From the title, you probably think I’ve got some major beef with Codecademy. I don’t.
In many ways, I admire them. Since 2011, they’ve introduced countless millions to the noble craft of software development, and have launched the careers of thousands of developers. That number looks set to soar with the release of their first Java course. But at the same time, their product – and to be more precise, their teaching methods – leave a lot to be desired, and are leaving thousands frustrated, and unsure of where to progress with their formative development skills.
So, what’s so terribly wrong with Codecademy?
And how can you, as a journeyman coder, circumvent these flaws to reach your programming potential?
Problem One: It Doesn’t Teach the Mindset
Being a programmer is more than simply being able to regurgitate syntax. It’s about having a particular mindset, where you are able to systematically breakdown a problem into individual and logical steps, and then recreate that in a language that the computer understands.
You need to be able to look at a problem at a grand scale, and understand how each step you take affects the rest of the program. Moreover, you need to be able to tolerate a high level of frustration, and be able to persevere when you hit a mental brick wall. You need to be able to be able to research bugs and error messages, and communicate your problem to others. Simply put, you need to be able to think like a coder.
Codecademy does not teach you to think like a coder.
Rather, it teaches you the basics of a number of programming languages, without any real instruction on how you’d apply them to real-life problems.
So, how can you get that invaluable experience?
Personally, I’m a big fan of Project Euler and Reddit’s Daily Programmer SubReddit, which features enough mind-bending programming puzzles to sink anyone’s teeth into. I’m a big fan of the latter, because you’re encouraged to share your code in order to receive feedback from other members of the community.
The Daily Programmer subreddit, as the name suggests, comes with daily puzzles for all skill levels, from absolute beginners to hardened code jockeys.
Problem Two: Blink and You’ll Miss It
One of my biggest frustrations with Codecademy’s approach to teaching is that it feels so incredibly transient. You learn something, then you complete a challenge, and you scarcely revisit that topic again. Blink, and you’ll miss it.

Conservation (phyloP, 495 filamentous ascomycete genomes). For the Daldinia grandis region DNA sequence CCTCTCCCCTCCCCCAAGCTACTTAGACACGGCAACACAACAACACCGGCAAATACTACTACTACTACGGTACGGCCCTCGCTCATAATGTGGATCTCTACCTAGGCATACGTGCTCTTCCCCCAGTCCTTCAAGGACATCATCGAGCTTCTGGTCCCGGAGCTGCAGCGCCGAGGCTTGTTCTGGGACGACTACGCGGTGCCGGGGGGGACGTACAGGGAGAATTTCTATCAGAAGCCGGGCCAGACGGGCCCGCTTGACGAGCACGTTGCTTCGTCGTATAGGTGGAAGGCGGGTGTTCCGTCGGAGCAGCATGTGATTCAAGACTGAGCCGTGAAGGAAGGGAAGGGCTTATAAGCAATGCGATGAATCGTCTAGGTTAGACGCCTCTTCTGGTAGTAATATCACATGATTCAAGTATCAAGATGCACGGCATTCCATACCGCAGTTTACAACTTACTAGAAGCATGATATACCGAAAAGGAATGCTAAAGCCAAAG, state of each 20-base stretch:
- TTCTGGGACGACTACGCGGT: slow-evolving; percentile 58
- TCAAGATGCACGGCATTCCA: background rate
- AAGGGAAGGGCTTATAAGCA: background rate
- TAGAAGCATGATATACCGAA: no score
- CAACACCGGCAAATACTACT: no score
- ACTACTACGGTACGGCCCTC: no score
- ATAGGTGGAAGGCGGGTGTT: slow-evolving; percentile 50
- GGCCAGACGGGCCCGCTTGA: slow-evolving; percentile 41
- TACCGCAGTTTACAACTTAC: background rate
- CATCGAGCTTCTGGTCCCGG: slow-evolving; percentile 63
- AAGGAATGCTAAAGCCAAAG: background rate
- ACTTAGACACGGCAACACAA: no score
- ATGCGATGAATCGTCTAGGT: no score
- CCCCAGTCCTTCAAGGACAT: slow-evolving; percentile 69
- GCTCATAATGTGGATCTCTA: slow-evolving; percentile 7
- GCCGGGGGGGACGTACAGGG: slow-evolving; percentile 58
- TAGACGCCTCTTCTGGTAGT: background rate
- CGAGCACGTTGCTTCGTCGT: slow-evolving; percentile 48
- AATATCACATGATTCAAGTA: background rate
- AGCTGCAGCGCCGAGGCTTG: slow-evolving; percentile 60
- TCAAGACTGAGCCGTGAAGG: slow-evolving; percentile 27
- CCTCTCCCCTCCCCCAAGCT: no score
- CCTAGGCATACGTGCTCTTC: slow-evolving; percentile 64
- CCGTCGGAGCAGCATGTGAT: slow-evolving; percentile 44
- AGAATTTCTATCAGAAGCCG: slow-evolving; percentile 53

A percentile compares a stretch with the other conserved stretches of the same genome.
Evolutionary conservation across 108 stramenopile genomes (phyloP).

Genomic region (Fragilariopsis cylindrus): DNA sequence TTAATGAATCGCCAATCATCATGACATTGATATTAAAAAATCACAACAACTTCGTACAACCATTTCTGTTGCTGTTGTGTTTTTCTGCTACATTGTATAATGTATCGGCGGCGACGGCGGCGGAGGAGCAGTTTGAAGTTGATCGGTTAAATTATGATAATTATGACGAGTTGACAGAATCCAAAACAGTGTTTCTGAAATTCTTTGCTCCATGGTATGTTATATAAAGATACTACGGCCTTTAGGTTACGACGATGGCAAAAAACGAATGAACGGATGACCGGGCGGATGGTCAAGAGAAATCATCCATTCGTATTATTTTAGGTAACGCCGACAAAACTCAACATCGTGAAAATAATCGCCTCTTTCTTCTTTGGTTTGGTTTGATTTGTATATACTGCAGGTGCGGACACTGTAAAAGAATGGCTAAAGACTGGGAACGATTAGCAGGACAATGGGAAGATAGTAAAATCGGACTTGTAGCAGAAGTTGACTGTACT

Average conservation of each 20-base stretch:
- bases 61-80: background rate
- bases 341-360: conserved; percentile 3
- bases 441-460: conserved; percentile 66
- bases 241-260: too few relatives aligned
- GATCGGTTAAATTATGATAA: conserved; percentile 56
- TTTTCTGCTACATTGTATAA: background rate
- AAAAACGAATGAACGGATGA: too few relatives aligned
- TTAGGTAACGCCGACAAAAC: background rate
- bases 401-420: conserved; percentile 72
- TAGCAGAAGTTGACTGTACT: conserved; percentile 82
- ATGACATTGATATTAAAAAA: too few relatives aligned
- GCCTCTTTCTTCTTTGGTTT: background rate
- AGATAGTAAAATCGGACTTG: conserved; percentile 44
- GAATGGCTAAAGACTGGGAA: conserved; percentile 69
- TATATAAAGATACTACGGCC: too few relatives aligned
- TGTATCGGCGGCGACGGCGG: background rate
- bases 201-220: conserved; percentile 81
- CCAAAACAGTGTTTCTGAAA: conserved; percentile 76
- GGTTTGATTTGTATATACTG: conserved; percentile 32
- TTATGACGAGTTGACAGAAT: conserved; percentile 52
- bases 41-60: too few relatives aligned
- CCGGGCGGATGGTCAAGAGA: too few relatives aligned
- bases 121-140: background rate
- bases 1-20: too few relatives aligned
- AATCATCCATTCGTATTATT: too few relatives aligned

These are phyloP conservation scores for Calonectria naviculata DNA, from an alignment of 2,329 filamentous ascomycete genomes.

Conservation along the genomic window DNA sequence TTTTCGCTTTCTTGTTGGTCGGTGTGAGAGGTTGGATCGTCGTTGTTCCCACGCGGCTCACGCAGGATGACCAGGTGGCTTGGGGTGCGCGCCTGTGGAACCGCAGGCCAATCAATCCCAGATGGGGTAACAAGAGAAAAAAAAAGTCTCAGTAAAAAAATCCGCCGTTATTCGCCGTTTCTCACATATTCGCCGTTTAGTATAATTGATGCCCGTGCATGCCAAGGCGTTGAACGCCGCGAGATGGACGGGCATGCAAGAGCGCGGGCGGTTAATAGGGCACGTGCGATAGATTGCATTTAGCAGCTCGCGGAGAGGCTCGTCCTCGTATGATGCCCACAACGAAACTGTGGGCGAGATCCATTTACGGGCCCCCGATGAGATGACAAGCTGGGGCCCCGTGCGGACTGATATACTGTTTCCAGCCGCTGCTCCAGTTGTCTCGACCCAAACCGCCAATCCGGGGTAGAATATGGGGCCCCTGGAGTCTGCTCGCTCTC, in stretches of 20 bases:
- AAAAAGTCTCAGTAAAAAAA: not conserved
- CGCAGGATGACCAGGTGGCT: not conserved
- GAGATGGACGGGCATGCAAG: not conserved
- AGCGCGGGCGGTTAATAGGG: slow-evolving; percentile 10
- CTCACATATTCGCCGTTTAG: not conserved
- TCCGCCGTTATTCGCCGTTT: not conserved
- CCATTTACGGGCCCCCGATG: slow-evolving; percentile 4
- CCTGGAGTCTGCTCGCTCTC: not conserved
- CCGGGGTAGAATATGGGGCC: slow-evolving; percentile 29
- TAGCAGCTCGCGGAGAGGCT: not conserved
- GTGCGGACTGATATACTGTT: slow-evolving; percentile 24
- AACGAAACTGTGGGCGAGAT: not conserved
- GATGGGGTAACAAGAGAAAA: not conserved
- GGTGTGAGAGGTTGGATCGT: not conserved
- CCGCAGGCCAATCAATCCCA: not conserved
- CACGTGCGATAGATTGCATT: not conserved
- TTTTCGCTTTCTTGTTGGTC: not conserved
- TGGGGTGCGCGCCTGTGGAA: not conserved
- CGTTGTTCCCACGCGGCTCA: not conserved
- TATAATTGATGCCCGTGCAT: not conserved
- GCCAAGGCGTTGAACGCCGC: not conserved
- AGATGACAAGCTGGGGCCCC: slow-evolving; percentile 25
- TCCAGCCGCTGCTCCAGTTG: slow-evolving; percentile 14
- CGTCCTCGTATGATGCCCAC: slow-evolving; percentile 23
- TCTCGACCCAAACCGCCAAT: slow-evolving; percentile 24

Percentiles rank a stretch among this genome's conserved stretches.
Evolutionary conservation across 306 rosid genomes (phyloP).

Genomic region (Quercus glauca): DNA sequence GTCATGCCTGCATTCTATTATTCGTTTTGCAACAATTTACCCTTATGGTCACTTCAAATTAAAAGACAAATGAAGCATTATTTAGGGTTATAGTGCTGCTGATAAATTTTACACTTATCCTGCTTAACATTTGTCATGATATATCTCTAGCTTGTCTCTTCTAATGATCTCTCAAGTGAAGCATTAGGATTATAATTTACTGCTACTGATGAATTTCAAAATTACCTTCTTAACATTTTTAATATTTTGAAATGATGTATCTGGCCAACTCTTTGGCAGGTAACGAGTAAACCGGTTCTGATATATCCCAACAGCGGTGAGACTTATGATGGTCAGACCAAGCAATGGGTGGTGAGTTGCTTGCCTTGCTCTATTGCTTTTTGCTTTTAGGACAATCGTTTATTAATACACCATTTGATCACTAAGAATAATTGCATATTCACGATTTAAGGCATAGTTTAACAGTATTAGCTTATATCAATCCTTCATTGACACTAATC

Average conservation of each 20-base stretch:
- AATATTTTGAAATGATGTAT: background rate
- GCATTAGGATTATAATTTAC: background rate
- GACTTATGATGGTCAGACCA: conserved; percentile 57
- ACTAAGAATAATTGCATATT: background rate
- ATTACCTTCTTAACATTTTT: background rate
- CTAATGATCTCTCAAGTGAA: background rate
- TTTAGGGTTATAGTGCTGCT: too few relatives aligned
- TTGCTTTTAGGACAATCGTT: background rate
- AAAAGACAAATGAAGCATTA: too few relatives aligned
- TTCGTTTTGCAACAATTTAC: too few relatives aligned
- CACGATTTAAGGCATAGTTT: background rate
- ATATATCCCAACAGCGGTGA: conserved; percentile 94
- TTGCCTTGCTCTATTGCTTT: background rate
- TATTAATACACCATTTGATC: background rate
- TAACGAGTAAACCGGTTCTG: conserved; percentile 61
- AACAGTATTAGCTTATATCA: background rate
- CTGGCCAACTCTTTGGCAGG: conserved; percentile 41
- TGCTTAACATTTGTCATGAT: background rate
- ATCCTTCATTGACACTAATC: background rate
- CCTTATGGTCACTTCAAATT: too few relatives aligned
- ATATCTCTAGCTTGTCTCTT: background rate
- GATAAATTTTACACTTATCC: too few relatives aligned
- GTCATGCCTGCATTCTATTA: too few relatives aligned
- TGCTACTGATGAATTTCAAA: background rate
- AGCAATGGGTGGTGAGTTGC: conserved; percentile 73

It’s unlike the approach taken by Duolingo, for example, where you have to regularly revise and reinforce what you’ve learned in order to progress.
So, if you want to cement your progress, you’re going to have to do some deliberate practice outside of Codecademy. One of the best ways to do that is to simply write code. Many programmers – and I include myself in that cadre – also swear by deliberate notetaking and regular revision with flashcards.
Paper flash cards are cheap and effective. In fact, you can buy 1,000 on Amazon for less than thirteen dollars.
For those digitally inclined, there’s also a number of apps you can use. I’m a huge fan of Anki, simply because of how customizable it is. It boasts thousands of community-built flashcards, and is extensible through its powerful and well-documented application programming interface (API).
I’m currently using CodeCode.Ninja – which, full disclosure, was built by my friend and former MakeUseOf writer Erez Zukerman. This subscription service is built with programmers in mind, and you can build a living, flash-card based knowledge base of everything you need to know.
What I like about the approach taken by CodeCode.Ninja is that to progress through your deck, you’re forced to deliberately type out the answer to each card. This, I’ve found, helps build up your muscle memory.
Problem Three: Syntax is Not Programming
Again, Codecademy will teach you the syntax of a programming language, but for the most part it won’t tell you how to apply it. Which is why you often see questions like this, which was posted on the aforementioned LearnProgramming subredddit.
There’s other stuff that’s skimmed over. Codecademy doesn’t teach you how to write code that’s clean, and stylized in order to be readable and easy to understand. It doesn’t teach you how to write code that’s self-documenting. It doesn’t teach you about package management, and how to use other people’s code in your own code.
This is something you can only overcome by leaving the safe harbors of Codecademy at the first possible opportunity. By writing code, and learning on your own steam.
Problem Four: Too Much Cake, Not Enough Vegetables
The reason why Codecademy is successful is because it takes coding, and transforms it into addictive bite-sized pieces that are easy to accomplish, and offer instantaneous feedback. It’s the candy of coding.
The problem is, learning to be a developer often means that you have to learn about things that are important, but from the offset aren’t terribly exciting, or for that matter, easy. You don’t learn about the theory of programming. The stuff that Donald Knuth spent thousands of pages – and the best part of two decades – writing about in The Art of Computer Programming.
Codecademy essentially shields you from the sticky, complicated part of programming. There’s no way around this, other than by being disciplined, and doing your own research. If you don’t know what you should be looking at, consider asking more established developers for guidance.
Codecademy Isn’t That Bad
There’s a lot to like about Codecademy. They’ve introduced thousands to the fundamentals of computer science. But there’s a lot of room for improvement, too.
Have you used Codecademy? Did it hurt or hinder you? Tell me about it in the comments below.